Zika Virus Confirmed to Cause Birth Defects

The more researchers learn about the Zika virus, the scarier it becomes. In a new report published in the New England Journal of Medicine, CDC researchers confirm that Zika causes a rare birth defect.

Birth Defect from Zika Virus
An example of an infant with microcephaly, as a result of the Zika Virus in the parent

CDC Director Dr. Thomas Frieden said that “it is now clear” that Zika causes microcephaly, a rare birth defect. In addition, the virus causes several other severe fetal abnormalities. The virus is now being linked to a broad set of complications in pregnancy as well, such as premature birth and eye problems.

“Most of what we’ve learned is not reassuring,” Dr. Ann Schuchat, the principal deputy director of the CDC, said candidly at a White House briefing. “Everything we look at with this virus seems to be a bit scarier than we initially thought.”

Another study published in Science from a team of scientists in Brazil concluded that Zika “targets” human brain cells. After studying human neural stem cells that had been infected with the virus, the scientists found that the cells were misshapen and necrotic.

However, the general public in the United States seems largely unconcerned about Zika virus infection in the continental US, according to The New York Times. However, the CDC has reported that the mosquitoes that carry the virus are present in 30 states, up from the 12 states initially thought. In Puerto Rico there are already hundreds of local transmissions of the virus and Dr. Schuchat said there are potentially hundreds of affected babies in the US territory.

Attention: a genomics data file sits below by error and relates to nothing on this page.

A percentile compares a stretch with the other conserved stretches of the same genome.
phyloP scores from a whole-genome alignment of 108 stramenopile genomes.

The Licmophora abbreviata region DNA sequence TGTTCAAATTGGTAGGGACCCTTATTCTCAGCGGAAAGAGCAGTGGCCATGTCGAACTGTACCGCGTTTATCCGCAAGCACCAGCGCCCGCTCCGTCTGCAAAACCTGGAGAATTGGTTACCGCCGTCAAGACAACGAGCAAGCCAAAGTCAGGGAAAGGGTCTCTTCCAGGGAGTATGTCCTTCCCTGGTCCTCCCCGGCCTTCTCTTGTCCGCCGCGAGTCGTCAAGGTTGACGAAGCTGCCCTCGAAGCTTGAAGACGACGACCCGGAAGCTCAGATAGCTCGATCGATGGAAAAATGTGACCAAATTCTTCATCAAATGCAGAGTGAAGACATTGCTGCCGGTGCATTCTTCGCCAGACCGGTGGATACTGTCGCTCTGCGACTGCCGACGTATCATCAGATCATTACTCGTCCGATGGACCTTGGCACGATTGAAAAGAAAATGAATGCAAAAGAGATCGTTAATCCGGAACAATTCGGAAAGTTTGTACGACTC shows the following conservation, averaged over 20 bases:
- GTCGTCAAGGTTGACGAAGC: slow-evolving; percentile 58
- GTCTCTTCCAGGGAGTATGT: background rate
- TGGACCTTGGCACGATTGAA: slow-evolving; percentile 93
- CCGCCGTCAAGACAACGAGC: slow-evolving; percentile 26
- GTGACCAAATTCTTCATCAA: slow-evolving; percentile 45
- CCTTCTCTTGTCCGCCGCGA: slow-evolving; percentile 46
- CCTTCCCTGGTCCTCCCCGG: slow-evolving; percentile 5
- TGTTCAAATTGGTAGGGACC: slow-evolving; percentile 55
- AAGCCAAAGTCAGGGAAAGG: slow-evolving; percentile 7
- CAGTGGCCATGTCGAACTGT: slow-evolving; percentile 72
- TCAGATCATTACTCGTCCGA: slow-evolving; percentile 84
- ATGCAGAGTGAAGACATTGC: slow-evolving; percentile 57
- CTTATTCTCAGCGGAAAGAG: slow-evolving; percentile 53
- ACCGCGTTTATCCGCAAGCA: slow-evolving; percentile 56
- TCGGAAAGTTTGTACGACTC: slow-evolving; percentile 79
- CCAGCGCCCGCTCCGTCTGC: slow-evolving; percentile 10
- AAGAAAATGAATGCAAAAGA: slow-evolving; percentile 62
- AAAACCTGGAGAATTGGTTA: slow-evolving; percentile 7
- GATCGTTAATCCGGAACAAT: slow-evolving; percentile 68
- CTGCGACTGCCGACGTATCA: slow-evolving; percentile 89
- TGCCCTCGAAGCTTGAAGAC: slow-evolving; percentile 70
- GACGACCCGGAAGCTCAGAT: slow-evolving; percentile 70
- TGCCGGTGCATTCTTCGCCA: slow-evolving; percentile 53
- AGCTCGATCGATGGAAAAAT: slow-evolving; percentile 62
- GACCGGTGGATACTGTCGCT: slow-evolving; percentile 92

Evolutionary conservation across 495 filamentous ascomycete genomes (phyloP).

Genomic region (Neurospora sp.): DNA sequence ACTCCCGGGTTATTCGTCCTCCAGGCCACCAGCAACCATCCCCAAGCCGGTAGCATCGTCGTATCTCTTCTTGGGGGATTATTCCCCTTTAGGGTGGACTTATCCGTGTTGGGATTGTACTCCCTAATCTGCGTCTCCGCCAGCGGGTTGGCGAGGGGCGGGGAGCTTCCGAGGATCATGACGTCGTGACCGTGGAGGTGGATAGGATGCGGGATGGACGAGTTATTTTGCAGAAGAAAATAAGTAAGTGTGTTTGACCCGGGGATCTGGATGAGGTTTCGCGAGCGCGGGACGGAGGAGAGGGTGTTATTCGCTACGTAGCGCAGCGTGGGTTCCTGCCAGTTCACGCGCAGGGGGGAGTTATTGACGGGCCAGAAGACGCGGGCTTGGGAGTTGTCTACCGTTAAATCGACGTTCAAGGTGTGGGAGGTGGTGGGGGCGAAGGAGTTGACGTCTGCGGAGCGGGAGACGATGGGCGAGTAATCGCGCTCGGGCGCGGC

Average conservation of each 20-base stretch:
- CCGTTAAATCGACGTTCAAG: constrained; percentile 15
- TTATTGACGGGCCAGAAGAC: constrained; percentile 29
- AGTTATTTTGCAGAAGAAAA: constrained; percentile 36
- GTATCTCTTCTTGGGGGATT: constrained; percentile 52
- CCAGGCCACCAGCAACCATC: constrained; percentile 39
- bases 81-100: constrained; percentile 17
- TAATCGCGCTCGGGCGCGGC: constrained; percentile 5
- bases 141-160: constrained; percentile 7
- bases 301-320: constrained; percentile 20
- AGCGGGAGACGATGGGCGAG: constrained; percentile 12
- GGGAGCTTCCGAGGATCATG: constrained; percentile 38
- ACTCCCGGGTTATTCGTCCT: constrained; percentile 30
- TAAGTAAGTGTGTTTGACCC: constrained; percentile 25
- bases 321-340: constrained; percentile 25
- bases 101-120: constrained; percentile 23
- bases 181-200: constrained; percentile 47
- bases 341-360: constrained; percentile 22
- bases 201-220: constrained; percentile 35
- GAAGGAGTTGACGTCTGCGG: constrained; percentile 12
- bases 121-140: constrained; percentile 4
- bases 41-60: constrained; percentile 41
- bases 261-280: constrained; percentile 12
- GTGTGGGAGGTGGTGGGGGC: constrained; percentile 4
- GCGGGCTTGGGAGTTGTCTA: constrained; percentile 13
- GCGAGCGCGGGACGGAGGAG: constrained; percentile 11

While the CDC does not expect large outbreaks of the Zika virus in the continental US, there will be some local transmissions, and the virus is now expected to be a problem during much of a pregnancy, not just the first trimester. As a result, pregnant women or women expecting to become pregnant are being warned against travel to Zika-infected countries. At the very least they should take precautions against mosquito bites.